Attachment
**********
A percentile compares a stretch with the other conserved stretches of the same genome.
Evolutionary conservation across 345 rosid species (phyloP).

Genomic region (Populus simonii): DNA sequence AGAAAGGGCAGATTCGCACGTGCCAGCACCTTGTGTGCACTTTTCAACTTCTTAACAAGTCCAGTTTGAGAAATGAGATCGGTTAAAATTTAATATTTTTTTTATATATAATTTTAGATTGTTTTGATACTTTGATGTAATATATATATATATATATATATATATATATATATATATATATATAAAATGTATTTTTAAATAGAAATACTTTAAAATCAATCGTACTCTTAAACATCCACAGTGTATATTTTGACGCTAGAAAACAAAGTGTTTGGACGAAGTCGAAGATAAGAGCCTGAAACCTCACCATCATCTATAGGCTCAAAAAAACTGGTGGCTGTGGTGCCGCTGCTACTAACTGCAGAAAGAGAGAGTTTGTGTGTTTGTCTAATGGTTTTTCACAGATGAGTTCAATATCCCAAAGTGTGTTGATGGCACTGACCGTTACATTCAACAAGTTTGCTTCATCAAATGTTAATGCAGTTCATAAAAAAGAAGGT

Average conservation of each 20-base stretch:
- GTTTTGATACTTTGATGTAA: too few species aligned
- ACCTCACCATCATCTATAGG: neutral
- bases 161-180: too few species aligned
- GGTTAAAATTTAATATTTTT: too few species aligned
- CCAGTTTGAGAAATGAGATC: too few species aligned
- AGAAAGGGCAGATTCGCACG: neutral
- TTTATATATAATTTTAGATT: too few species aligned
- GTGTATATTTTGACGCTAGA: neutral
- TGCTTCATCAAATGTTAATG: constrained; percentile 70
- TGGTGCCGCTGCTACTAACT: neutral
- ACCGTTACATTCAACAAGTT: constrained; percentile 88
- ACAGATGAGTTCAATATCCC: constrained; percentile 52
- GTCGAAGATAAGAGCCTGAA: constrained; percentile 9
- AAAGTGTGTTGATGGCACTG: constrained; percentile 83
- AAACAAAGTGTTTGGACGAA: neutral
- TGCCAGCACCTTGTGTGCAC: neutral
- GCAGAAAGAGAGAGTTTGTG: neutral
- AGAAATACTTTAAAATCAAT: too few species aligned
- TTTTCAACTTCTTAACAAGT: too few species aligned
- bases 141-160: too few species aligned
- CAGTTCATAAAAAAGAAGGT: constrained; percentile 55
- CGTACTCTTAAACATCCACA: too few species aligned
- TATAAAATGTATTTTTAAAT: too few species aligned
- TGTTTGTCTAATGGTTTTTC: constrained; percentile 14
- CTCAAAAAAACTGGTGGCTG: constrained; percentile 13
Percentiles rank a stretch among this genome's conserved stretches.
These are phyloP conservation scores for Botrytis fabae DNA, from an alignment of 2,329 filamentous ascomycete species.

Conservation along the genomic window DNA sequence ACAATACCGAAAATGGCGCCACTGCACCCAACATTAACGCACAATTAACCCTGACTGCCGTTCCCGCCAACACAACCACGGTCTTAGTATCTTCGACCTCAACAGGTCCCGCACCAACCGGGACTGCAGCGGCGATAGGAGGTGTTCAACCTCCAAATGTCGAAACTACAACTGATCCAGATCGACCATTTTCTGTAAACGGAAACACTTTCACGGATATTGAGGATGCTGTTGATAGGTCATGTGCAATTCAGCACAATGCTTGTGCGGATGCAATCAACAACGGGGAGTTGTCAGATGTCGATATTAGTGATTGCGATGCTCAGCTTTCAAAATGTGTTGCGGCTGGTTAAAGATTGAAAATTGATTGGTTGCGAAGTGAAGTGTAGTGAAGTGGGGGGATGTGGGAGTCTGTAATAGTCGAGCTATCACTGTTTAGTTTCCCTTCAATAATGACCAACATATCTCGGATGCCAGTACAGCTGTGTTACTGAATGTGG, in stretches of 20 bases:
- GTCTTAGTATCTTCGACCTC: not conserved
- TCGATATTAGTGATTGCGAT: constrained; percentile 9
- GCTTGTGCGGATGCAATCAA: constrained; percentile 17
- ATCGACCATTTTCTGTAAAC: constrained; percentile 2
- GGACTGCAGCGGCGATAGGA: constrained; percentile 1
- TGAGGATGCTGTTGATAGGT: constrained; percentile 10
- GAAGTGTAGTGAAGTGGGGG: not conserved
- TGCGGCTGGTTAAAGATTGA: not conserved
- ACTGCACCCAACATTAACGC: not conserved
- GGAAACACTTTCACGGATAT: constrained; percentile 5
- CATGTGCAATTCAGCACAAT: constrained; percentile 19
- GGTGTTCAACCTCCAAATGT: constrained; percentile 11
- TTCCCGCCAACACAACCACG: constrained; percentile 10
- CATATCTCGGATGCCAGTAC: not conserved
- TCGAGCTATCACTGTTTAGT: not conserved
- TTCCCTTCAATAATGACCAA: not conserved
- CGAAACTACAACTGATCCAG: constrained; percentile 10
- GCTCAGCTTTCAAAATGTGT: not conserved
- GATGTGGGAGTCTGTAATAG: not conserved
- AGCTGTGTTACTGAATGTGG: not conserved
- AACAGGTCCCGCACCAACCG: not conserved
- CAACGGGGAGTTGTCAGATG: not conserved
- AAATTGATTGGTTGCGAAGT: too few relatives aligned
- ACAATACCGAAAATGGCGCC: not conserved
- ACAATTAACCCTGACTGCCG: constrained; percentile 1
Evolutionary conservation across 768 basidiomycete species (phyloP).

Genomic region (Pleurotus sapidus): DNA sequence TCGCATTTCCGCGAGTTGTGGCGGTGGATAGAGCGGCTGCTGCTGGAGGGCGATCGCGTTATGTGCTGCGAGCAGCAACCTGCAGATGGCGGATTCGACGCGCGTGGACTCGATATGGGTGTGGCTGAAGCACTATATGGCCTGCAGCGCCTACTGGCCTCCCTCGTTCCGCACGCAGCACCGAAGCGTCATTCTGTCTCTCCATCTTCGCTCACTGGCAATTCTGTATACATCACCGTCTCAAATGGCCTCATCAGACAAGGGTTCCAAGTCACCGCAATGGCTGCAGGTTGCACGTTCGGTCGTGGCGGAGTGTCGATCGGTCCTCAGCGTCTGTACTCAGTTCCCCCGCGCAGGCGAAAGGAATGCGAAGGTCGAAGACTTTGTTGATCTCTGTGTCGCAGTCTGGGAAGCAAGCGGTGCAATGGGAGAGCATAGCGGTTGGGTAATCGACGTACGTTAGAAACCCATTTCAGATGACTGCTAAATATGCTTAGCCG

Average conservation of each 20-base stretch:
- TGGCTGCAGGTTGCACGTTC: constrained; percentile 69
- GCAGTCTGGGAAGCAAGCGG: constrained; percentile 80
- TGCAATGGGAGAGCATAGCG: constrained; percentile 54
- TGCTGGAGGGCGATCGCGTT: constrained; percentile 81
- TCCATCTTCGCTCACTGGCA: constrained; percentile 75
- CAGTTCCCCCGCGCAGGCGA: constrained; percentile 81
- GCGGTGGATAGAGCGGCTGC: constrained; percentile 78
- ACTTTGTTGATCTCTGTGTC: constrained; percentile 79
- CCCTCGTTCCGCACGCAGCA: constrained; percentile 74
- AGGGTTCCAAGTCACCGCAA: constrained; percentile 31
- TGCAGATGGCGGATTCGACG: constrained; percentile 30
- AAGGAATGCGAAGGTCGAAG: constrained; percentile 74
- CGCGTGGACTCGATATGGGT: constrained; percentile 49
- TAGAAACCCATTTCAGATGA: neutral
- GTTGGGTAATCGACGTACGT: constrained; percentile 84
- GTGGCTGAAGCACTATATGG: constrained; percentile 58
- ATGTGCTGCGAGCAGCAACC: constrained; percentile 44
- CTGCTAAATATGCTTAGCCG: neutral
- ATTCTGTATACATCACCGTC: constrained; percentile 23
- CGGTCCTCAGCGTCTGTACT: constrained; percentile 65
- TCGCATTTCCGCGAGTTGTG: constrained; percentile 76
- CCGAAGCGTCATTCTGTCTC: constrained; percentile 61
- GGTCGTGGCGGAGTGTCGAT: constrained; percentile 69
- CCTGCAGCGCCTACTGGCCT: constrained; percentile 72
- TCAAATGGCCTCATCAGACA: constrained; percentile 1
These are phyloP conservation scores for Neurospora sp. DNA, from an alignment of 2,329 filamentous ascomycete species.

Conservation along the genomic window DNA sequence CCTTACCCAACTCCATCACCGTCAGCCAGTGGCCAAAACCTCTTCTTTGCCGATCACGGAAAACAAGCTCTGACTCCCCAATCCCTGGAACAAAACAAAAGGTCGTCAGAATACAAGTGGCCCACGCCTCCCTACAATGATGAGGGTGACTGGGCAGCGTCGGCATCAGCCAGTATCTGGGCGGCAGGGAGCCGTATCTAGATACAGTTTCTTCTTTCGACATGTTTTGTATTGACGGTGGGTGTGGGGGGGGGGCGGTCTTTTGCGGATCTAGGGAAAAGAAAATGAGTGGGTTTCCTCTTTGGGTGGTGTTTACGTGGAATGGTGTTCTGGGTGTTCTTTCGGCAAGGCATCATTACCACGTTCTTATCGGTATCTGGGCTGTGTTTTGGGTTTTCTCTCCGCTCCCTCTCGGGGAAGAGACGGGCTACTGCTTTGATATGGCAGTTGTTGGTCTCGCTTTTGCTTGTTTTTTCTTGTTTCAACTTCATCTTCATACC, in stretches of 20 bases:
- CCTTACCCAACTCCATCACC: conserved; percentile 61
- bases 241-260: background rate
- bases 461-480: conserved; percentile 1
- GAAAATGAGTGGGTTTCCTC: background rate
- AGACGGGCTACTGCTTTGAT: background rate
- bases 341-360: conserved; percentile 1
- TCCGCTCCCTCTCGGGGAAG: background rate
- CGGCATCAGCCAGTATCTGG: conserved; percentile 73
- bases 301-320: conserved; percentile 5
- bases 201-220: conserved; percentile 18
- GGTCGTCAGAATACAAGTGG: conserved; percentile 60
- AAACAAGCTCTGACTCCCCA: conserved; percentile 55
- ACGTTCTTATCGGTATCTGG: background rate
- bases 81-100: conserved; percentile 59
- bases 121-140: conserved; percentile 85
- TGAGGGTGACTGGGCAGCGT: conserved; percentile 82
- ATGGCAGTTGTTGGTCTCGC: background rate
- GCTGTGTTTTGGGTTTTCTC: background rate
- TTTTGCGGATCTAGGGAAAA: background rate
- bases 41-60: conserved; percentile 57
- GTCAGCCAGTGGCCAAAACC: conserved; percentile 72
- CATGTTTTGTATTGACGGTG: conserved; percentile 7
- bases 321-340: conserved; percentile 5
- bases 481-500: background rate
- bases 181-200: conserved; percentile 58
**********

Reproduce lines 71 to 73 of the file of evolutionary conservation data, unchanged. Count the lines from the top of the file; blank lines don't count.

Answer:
- TGCAGATGGCGGATTCGACG: constrained; percentile 30
- AAGGAATGCGAAGGTCGAAG: constrained; percentile 74
- CGCGTGGACTCGATATGGGT: constrained; percentile 49